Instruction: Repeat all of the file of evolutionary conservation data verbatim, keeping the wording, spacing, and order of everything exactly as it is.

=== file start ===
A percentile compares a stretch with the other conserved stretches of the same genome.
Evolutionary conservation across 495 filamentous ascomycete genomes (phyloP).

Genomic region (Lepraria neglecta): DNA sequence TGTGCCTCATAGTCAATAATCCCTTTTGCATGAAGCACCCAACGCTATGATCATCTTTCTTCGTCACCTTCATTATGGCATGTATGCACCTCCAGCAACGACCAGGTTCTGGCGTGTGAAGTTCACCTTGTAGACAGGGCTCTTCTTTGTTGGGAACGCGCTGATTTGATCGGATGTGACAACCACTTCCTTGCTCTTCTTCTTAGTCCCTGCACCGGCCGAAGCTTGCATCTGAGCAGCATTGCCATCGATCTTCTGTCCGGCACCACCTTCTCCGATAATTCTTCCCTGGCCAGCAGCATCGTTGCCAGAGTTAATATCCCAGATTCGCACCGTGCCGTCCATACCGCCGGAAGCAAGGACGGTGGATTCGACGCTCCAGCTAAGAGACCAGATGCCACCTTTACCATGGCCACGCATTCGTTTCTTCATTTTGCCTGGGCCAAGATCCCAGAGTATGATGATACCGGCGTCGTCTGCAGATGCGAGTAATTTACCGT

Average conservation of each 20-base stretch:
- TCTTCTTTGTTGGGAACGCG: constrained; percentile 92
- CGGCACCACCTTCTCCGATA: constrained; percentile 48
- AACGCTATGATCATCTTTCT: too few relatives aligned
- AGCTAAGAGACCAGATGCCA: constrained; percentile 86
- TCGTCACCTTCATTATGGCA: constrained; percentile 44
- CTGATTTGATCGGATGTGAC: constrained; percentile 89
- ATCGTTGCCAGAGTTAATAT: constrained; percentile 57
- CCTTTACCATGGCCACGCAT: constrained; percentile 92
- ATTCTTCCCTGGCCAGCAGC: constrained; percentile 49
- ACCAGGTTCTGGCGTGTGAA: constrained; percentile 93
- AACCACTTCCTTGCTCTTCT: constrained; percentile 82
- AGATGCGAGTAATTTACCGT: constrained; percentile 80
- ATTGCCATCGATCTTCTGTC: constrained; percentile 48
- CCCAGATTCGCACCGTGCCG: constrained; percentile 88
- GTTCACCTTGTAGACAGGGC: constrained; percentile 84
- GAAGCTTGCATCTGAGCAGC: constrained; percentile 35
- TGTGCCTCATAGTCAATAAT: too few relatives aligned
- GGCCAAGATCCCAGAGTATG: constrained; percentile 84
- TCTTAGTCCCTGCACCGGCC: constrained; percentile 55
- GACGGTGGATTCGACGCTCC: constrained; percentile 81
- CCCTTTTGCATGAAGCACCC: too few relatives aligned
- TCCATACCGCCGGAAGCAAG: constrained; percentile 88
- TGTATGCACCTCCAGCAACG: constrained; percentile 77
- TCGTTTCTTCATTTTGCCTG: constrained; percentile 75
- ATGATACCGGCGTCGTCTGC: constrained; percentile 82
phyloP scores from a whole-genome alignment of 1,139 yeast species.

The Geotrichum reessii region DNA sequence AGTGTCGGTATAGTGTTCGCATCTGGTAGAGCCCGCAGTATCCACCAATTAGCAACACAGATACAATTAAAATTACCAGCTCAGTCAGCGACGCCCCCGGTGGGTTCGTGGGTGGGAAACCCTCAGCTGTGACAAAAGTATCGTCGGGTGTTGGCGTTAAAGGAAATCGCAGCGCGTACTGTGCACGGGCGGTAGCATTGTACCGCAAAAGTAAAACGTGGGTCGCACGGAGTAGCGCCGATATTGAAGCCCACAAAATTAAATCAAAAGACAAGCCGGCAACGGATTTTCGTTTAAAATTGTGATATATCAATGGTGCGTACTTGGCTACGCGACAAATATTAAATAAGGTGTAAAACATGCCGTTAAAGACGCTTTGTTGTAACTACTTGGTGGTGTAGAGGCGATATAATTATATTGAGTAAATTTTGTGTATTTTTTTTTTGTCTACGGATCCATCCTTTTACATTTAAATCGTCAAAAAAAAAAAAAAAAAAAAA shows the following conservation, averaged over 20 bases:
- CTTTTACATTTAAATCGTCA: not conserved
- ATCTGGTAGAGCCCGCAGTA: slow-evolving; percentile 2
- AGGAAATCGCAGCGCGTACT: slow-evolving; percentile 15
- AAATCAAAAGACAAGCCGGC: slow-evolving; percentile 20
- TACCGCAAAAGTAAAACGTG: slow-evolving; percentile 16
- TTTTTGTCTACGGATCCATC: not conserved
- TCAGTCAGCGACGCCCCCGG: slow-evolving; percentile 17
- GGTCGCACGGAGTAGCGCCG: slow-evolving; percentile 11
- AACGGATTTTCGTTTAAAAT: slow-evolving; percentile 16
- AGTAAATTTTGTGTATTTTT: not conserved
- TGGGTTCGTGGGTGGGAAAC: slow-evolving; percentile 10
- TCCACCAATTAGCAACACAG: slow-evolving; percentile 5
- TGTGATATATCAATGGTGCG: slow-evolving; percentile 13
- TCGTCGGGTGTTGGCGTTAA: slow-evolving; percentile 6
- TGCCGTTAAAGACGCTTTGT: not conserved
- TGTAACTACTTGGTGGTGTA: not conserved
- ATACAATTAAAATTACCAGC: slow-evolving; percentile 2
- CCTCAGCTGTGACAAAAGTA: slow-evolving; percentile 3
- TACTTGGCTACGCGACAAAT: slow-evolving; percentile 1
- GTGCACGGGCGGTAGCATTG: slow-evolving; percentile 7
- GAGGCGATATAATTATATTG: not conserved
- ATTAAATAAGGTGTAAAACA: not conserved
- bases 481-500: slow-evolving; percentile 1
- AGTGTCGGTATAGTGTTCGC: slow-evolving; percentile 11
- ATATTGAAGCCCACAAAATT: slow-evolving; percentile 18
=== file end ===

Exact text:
A percentile compares a stretch with the other conserved stretches of the same genome.
Evolutionary conservation across 495 filamentous ascomycete genomes (phyloP).

Genomic region (Lepraria neglecta): DNA sequence TGTGCCTCATAGTCAATAATCCCTTTTGCATGAAGCACCCAACGCTATGATCATCTTTCTTCGTCACCTTCATTATGGCATGTATGCACCTCCAGCAACGACCAGGTTCTGGCGTGTGAAGTTCACCTTGTAGACAGGGCTCTTCTTTGTTGGGAACGCGCTGATTTGATCGGATGTGACAACCACTTCCTTGCTCTTCTTCTTAGTCCCTGCACCGGCCGAAGCTTGCATCTGAGCAGCATTGCCATCGATCTTCTGTCCGGCACCACCTTCTCCGATAATTCTTCCCTGGCCAGCAGCATCGTTGCCAGAGTTAATATCCCAGATTCGCACCGTGCCGTCCATACCGCCGGAAGCAAGGACGGTGGATTCGACGCTCCAGCTAAGAGACCAGATGCCACCTTTACCATGGCCACGCATTCGTTTCTTCATTTTGCCTGGGCCAAGATCCCAGAGTATGATGATACCGGCGTCGTCTGCAGATGCGAGTAATTTACCGT

Average conservation of each 20-base stretch:
- TCTTCTTTGTTGGGAACGCG: constrained; percentile 92
- CGGCACCACCTTCTCCGATA: constrained; percentile 48
- AACGCTATGATCATCTTTCT: too few relatives aligned
- AGCTAAGAGACCAGATGCCA: constrained; percentile 86
- TCGTCACCTTCATTATGGCA: constrained; percentile 44
- CTGATTTGATCGGATGTGAC: constrained; percentile 89
- ATCGTTGCCAGAGTTAATAT: constrained; percentile 57
- CCTTTACCATGGCCACGCAT: constrained; percentile 92
- ATTCTTCCCTGGCCAGCAGC: constrained; percentile 49
- ACCAGGTTCTGGCGTGTGAA: constrained; percentile 93
- AACCACTTCCTTGCTCTTCT: constrained; percentile 82
- AGATGCGAGTAATTTACCGT: constrained; percentile 80
- ATTGCCATCGATCTTCTGTC: constrained; percentile 48
- CCCAGATTCGCACCGTGCCG: constrained; percentile 88
- GTTCACCTTGTAGACAGGGC: constrained; percentile 84
- GAAGCTTGCATCTGAGCAGC: constrained; percentile 35
- TGTGCCTCATAGTCAATAAT: too few relatives aligned
- GGCCAAGATCCCAGAGTATG: constrained; percentile 84
- TCTTAGTCCCTGCACCGGCC: constrained; percentile 55
- GACGGTGGATTCGACGCTCC: constrained; percentile 81
- CCCTTTTGCATGAAGCACCC: too few relatives aligned
- TCCATACCGCCGGAAGCAAG: constrained; percentile 88
- TGTATGCACCTCCAGCAACG: constrained; percentile 77
- TCGTTTCTTCATTTTGCCTG: constrained; percentile 75
- ATGATACCGGCGTCGTCTGC: constrained; percentile 82
phyloP scores from a whole-genome alignment of 1,139 yeast species.

The Geotrichum reessii region DNA sequence AGTGTCGGTATAGTGTTCGCATCTGGTAGAGCCCGCAGTATCCACCAATTAGCAACACAGATACAATTAAAATTACCAGCTCAGTCAGCGACGCCCCCGGTGGGTTCGTGGGTGGGAAACCCTCAGCTGTGACAAAAGTATCGTCGGGTGTTGGCGTTAAAGGAAATCGCAGCGCGTACTGTGCACGGGCGGTAGCATTGTACCGCAAAAGTAAAACGTGGGTCGCACGGAGTAGCGCCGATATTGAAGCCCACAAAATTAAATCAAAAGACAAGCCGGCAACGGATTTTCGTTTAAAATTGTGATATATCAATGGTGCGTACTTGGCTACGCGACAAATATTAAATAAGGTGTAAAACATGCCGTTAAAGACGCTTTGTTGTAACTACTTGGTGGTGTAGAGGCGATATAATTATATTGAGTAAATTTTGTGTATTTTTTTTTTGTCTACGGATCCATCCTTTTACATTTAAATCGTCAAAAAAAAAAAAAAAAAAAAA shows the following conservation, averaged over 20 bases:
- CTTTTACATTTAAATCGTCA: not conserved
- ATCTGGTAGAGCCCGCAGTA: slow-evolving; percentile 2
- AGGAAATCGCAGCGCGTACT: slow-evolving; percentile 15
- AAATCAAAAGACAAGCCGGC: slow-evolving; percentile 20
- TACCGCAAAAGTAAAACGTG: slow-evolving; percentile 16
- TTTTTGTCTACGGATCCATC: not conserved
- TCAGTCAGCGACGCCCCCGG: slow-evolving; percentile 17
- GGTCGCACGGAGTAGCGCCG: slow-evolving; percentile 11
- AACGGATTTTCGTTTAAAAT: slow-evolving; percentile 16
- AGTAAATTTTGTGTATTTTT: not conserved
- TGGGTTCGTGGGTGGGAAAC: slow-evolving; percentile 10
- TCCACCAATTAGCAACACAG: slow-evolving; percentile 5
- TGTGATATATCAATGGTGCG: slow-evolving; percentile 13
- TCGTCGGGTGTTGGCGTTAA: slow-evolving; percentile 6
- TGCCGTTAAAGACGCTTTGT: not conserved
- TGTAACTACTTGGTGGTGTA: not conserved
- ATACAATTAAAATTACCAGC: slow-evolving; percentile 2
- CCTCAGCTGTGACAAAAGTA: slow-evolving; percentile 3
- TACTTGGCTACGCGACAAAT: slow-evolving; percentile 1
- GTGCACGGGCGGTAGCATTG: slow-evolving; percentile 7
- GAGGCGATATAATTATATTG: not conserved
- ATTAAATAAGGTGTAAAACA: not conserved
- bases 481-500: slow-evolving; percentile 1
- AGTGTCGGTATAGTGTTCGC: slow-evolving; percentile 11
- ATATTGAAGCCCACAAAATT: slow-evolving; percentile 18